The number of shares of any given stock that are purchased on any particular day must equal the number of shares that are sold. Whenever there is a temporary imbalance between intended buying and selling, stock prices move upward or downward in order to re-establish an equilibrium between buyers and sellers. (Indeed, this is the sole role of marketplace prices.) Specifically, if there are temporarily more buyers for a stock than sellers at a given price, that price will necessarily rise to the point that enough potential buyers drop out of the bidding and enough existing owners of the stock, who weren't initially willing to sell, decide to sell at the higher price—until finally the number of shares purchasers want to buy is again equal to the number that sellers wish to sell. Similarly, if there are more sellers than buyers initially, then a stock's price will drop to the point that enough buyers join the bidding and enough sellers give up their efforts to sell because of the new, lower price.
Starting from an equilibrium point (where buying equals selling) for a given company's stock, what might cause a temporary imbalance between intended buying and selling? Basically, imbalances are caused by shifts in investors' level of optimism or pessimism regarding the outlook for the company and its stock. Similarly, in the case of the overall stock market, if most investors become more optimistic or more pessimistic, there will be an imbalance between overall intended buying and selling—necessitating a rise or fall in stock prices.
As you can see, when investors become more optimistic, stock prices rise to the point necessary to rebalance intended buying and selling, and when investors become more pessimistic, prices fall. In short, it can be useful to think of stock prices, either for individual stocks or for stocks in general, as a sort of thermometer that measures investor sentiment.
Stock prices change when there is a change in the amount of investor optimism or pessimism, and over the short run the exact level of optimism or pessimism isn't as important as the direction of change in sentiment. Prices rise whether optimism increases from a very low level to a slightly less low level or whether optimism increases from a high level to an even higher level. Over the longer term, however, the absolute level of optimism or pessimism becomes important in determining the degree to which sentiment changes can continue. For example, if optimism is already quite high, although it could rise somewhat further (as the few remaining pessimistic investors change their views and become optimistic), it will be difficult for optimism to rise much further. Put differently, when virtually every investor is already optimistic, who is left to turn optimistic? Thus, since it is the increase in the amount of investor optimism that causes stock prices to rise, once nearly everyone is optimistic, there isn't much room left for stock prices to rise further.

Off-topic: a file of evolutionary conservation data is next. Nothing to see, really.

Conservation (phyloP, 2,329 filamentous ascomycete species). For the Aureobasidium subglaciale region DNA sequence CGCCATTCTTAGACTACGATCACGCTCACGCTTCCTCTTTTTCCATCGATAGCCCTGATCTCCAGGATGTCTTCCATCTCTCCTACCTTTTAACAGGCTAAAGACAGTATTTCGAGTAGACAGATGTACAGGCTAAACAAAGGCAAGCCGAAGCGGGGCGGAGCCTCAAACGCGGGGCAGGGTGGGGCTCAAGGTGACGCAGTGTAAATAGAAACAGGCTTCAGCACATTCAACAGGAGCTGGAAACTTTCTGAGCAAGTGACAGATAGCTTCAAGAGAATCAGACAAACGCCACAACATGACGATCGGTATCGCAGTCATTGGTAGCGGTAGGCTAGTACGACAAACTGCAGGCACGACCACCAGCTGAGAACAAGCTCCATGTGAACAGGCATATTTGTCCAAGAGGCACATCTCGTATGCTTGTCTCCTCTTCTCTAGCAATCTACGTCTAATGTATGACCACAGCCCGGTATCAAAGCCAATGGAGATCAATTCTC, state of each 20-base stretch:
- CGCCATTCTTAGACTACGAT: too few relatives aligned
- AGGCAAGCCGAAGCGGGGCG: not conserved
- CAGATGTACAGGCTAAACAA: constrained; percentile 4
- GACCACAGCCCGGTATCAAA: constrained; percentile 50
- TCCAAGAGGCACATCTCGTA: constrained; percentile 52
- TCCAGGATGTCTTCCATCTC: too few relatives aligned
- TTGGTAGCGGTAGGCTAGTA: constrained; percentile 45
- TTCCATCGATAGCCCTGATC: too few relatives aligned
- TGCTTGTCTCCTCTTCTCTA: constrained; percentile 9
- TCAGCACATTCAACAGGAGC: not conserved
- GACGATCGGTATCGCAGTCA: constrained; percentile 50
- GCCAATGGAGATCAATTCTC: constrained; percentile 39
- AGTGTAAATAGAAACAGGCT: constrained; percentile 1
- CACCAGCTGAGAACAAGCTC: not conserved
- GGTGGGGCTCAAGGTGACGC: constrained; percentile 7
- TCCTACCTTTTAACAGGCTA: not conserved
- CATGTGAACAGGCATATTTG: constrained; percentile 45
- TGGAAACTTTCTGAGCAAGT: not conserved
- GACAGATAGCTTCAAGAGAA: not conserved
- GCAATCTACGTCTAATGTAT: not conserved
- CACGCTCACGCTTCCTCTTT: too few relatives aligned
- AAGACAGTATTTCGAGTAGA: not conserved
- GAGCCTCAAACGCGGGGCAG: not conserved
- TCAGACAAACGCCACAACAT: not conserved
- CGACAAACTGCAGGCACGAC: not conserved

I like to think of the process of investor sentiment becoming more positive as "burning" pessimism—much like automobiles burn gasoline. In autos, when gasoline is burned it changes from one form (gas) to another (oxides of carbon and nitrogen, heat and kinetic energy), thus powering the vehicles. When cars run out of gas, they stop. In the case of stocks, the "combustion" of pessimism changes its form (to optimism), and this change powers stock prices higher. When we run out of pessimism to convert to optimism, stock prices stop rising. In short, pessimism is the fuel of bull markets. It makes sense that if we want to take a long drive, we should have a full tank of fuel. Similarly, for stock prices to rise a great deal, a full tank of pessimism will be required.
In sum, if you tend to think like many other investors and if you are feeling pessimistic, this is a good situation—it means that there is already a good deal of pessimism available to power a long bull market. When pessimism is plentiful, all that's necessary to start the process is an appropriate spark.